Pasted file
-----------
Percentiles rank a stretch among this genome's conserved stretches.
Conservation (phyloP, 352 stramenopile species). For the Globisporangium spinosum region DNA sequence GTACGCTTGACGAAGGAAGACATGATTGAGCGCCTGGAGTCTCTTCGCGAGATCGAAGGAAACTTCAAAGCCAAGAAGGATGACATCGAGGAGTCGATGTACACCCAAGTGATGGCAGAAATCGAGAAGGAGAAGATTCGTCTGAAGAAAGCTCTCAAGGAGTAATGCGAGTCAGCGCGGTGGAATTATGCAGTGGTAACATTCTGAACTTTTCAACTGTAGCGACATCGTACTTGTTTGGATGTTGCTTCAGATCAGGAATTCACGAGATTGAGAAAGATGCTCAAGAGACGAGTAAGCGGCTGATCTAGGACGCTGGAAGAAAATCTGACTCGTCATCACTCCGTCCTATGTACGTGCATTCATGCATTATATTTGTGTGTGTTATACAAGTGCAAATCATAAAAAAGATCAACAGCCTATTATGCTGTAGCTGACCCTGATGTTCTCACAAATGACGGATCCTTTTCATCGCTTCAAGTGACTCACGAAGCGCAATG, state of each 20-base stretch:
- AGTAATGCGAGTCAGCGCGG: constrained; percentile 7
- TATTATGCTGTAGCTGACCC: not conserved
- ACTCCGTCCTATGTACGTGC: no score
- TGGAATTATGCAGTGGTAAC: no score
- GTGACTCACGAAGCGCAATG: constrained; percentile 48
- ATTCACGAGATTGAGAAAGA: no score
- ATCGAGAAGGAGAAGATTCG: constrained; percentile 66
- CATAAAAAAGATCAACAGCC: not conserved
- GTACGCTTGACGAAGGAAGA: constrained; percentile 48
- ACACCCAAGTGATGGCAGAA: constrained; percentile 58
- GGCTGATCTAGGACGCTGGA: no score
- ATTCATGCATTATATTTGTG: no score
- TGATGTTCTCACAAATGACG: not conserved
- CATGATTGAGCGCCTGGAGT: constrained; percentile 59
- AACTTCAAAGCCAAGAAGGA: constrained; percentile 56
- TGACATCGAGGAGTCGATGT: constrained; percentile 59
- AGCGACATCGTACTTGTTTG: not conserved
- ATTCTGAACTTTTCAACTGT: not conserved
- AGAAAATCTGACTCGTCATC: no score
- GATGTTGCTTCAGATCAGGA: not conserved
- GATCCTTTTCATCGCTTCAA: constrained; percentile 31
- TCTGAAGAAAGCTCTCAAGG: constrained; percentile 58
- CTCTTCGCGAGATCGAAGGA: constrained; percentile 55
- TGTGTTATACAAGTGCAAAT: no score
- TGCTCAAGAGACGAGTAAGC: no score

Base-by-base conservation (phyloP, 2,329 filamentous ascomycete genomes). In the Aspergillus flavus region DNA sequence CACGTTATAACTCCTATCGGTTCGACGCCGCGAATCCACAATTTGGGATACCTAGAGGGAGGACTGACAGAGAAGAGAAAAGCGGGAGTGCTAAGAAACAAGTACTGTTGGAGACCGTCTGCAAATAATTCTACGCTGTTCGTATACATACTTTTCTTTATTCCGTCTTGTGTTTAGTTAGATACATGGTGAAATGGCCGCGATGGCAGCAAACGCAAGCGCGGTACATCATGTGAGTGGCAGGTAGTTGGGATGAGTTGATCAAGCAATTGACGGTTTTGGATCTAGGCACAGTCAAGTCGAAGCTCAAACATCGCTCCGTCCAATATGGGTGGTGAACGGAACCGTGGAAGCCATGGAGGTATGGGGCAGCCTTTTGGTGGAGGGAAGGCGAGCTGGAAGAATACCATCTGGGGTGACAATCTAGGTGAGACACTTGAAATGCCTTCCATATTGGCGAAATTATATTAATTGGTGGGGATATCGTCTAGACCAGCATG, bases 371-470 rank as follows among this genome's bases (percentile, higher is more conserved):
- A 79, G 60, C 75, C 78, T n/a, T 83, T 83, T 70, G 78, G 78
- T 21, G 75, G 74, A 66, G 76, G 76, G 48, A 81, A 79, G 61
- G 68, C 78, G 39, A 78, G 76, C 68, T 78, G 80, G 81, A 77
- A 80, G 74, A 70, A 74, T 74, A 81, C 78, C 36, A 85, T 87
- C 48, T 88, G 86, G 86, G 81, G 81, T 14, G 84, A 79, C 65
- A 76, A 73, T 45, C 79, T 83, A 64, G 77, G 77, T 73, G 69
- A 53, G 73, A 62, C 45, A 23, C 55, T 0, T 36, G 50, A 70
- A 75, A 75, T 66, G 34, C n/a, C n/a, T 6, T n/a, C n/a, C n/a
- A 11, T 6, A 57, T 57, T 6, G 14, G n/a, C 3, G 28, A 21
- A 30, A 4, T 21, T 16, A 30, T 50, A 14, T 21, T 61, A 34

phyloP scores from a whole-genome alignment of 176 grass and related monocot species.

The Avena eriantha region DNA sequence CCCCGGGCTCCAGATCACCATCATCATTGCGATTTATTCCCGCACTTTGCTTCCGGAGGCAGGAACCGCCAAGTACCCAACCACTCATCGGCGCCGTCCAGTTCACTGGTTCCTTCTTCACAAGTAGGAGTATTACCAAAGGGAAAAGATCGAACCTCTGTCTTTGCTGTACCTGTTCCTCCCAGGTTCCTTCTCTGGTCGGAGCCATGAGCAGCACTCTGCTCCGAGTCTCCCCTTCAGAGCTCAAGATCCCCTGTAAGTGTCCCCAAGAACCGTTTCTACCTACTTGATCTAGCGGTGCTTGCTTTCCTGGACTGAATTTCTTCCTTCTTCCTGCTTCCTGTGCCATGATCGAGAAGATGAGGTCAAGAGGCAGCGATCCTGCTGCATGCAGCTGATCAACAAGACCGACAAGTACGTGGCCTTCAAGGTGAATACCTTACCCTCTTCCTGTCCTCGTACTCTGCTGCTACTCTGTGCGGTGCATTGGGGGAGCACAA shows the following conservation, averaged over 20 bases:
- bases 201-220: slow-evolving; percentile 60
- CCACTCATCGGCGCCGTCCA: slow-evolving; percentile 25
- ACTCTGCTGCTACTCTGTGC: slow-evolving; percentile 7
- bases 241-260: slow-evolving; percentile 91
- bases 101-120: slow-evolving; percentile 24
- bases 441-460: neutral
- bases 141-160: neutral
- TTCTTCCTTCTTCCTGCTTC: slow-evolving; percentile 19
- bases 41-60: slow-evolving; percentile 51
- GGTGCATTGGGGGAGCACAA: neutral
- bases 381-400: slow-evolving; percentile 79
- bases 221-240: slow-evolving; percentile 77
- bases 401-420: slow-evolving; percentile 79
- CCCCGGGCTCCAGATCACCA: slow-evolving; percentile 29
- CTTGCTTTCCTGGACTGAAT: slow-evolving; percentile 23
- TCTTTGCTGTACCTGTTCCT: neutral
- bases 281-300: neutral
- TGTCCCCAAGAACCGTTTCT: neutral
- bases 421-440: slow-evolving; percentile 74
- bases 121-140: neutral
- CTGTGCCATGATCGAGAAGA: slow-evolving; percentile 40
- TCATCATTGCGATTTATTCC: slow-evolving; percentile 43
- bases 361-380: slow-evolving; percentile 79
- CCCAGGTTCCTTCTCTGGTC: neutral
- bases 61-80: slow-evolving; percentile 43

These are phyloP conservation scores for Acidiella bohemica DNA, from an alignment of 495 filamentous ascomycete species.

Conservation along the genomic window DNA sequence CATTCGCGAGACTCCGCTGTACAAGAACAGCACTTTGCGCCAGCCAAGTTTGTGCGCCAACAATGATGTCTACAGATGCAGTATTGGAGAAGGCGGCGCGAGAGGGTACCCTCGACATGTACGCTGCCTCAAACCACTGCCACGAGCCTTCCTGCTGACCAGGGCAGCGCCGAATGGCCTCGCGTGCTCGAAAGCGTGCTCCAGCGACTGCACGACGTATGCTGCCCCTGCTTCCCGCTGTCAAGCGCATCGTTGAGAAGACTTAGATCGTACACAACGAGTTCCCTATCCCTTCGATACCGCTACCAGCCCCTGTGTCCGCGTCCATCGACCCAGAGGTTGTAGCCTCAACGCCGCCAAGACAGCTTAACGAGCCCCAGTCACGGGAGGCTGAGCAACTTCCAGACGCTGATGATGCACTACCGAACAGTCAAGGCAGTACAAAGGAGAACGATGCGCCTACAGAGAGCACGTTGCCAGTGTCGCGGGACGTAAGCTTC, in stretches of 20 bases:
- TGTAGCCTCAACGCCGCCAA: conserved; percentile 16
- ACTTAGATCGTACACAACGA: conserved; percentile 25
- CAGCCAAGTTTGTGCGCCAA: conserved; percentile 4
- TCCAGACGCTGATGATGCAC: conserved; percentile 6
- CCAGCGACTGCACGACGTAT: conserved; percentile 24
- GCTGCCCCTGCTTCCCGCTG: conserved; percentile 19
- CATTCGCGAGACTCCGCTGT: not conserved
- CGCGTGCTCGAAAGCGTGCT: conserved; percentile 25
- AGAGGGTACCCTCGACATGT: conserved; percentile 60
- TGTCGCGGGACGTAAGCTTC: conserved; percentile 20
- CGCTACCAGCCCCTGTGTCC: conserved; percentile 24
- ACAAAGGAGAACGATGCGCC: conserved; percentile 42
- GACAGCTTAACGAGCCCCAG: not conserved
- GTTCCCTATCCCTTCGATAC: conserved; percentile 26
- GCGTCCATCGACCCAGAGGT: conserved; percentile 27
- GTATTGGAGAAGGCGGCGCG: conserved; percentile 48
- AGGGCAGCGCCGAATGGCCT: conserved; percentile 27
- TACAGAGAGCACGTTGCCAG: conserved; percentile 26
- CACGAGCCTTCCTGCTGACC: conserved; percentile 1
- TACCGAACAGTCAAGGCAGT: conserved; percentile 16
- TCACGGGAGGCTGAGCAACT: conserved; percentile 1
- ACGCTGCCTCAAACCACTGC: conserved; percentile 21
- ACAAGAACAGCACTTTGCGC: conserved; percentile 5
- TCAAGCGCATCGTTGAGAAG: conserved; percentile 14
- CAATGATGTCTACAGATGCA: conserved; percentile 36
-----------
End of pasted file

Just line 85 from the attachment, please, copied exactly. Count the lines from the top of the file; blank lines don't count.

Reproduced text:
- TACAGAGAGCACGTTGCCAG: conserved; percentile 26